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Discussion Starter #1
I am looking at a numbers matching 64 GTO, Tri-power, 4 speed, 3.23, convertible GTO. Drive train appears to be 100% original and matches the PHS, cowl tag, as well as the assorted numbers from Pontiac power. All the options listed on the manifest are accurate and in place. (missing original wheel disks) The car drives well and runs strong. No smoke or noise. (Tri-power needs a tune) The brakes are terrible, but no major front end issues.
The problem is.....the body has a ton of bondo, the paint job is garbage and the frame has rot in all the common places.

Since this would be a big job, I am weighing the value of numbers matching (positive) vs. the time/money it will take to restore this car. (negative)

All comments welcome.
 

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Regardless of the numbers, restoring a car will always cost more than buying a 'done' car, especially when dealing with a rusted car. The car you describe in restored condition is worth about 40-60k in todays market.....and would likely cost about 80-100k to restore. My advice? buy one that is not rusty, period. You are better off buying a car in need of restoration that is simply worn out, but not cancerous.
 

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Agreed 100% :wink2: Not to mention if you buy a "done" car you get to enjoy it right away. My advice is always buy the nicest example you can even if you have to pay more than you want to.
 

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Is $80,000 the purchase price?

Please confirm what seller is asking.
If in fact $80,000 is the purchase price and granted this GTO is at the 50th Anniversary mark - it is way overpriced!
 

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Discussion Starter #7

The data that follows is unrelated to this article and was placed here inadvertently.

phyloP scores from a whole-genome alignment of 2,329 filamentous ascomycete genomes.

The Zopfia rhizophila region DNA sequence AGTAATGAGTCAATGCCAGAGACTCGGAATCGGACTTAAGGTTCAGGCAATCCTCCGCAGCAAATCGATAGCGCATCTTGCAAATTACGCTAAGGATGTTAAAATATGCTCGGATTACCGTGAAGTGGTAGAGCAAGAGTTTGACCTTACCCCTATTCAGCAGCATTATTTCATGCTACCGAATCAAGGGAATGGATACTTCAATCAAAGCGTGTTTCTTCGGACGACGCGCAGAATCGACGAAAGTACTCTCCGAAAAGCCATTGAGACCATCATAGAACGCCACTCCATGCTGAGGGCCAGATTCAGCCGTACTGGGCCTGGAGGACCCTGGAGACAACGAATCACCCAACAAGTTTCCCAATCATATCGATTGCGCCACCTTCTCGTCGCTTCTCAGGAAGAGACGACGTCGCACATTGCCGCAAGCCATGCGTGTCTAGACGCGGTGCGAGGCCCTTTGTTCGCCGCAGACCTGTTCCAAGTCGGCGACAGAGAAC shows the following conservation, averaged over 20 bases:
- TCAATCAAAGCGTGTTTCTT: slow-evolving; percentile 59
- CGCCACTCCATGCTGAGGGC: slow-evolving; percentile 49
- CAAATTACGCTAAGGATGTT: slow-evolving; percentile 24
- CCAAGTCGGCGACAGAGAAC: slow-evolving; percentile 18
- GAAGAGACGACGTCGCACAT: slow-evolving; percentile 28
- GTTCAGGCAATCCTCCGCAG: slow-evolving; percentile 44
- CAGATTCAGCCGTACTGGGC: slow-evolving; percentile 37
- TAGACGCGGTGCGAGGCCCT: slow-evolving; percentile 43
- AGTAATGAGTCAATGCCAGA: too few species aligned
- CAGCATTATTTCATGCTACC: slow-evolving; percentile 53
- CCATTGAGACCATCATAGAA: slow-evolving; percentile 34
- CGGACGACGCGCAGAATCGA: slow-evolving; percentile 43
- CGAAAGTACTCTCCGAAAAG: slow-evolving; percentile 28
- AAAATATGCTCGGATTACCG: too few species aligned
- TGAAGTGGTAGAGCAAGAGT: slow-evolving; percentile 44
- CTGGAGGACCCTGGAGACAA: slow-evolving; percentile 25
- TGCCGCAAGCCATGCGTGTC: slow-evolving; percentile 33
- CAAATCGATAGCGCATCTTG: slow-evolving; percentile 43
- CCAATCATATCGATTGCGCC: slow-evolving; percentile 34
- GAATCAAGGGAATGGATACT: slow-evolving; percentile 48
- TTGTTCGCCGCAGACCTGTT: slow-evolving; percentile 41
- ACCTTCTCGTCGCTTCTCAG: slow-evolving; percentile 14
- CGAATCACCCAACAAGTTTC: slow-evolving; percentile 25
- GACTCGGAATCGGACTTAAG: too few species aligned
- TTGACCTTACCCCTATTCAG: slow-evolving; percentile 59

Ha. Sorry. Not anywhere close. If I had $80k laying around I would buy two $40k cars. GeeTeeOhguy said it would cost $80k to $100k to restore. Purchase price is <$20k. Just trying to figure with a new frame, floor/trunk pans, rear qtrs sheet metal, paint, tune up, brake upgrade, what would the restoration cost. (over price of the car)
 

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Even if the car was $2500, with the cost of a frame, pans, sheet metal, etc., you would be so upside down in the car you'd lose your shirt. You'd end up with a 40K car that cost 80-100k to restore. And, someone like me wouldn't even pay the 40k for it, being that it's and extensively rebuilt car with non original frame, floors, and sheetmetal. For 40k on up, it had better have most of its born-with panels, and for sure would have to have its born-with frame.
 

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Even if the car was $2500, with the cost of a frame, pans, sheet metal, etc., you would be so upside down in the car you'd lose your shirt. You'd end up with a 40K car that cost 80-100k to restore. And, someone like me wouldn't even pay the 40k for it, being that it's and extensively rebuilt car with non original frame, floors, and sheetmetal. For 40k on up, it had better have most of its born-with panels, and for sure would have to have its born-with frame.
:agree
 

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It is nice that it is numbers matching, but I don't think it really adds any big value because the car is not "rare" enough, ie a Ram Air car, or something unique like a 4.30 rear gear, radio/heater delete, manual steering -that type of thing. Sure, its a convertible and that has value, but I don't feel that the '64 GTO's are as desirable as the years that followed.

I think 20K is way too much considering all you have said about the car and if it needs a frame, well, there goes original numbers matching. Sad to say with it needing a frame replacement, its probably worth 1/4 of the asking price. Once you begin to strip off the paint, you might be opening a can of worms. I mean, frame, floors, trunk, quarters? lower doors?, lower front fenders? windshield channels? and what else? Looks like it needs an interior. The drive train may seem good, but are you honestly going to restore the body & interior and not rebuild the entire driveline, suspension,& brake system? (You could probably drop in a 455CI & 5-speed or 461CI and 4-speed with a 1965-66 tri-power and up the value over numbers matching in my opinion)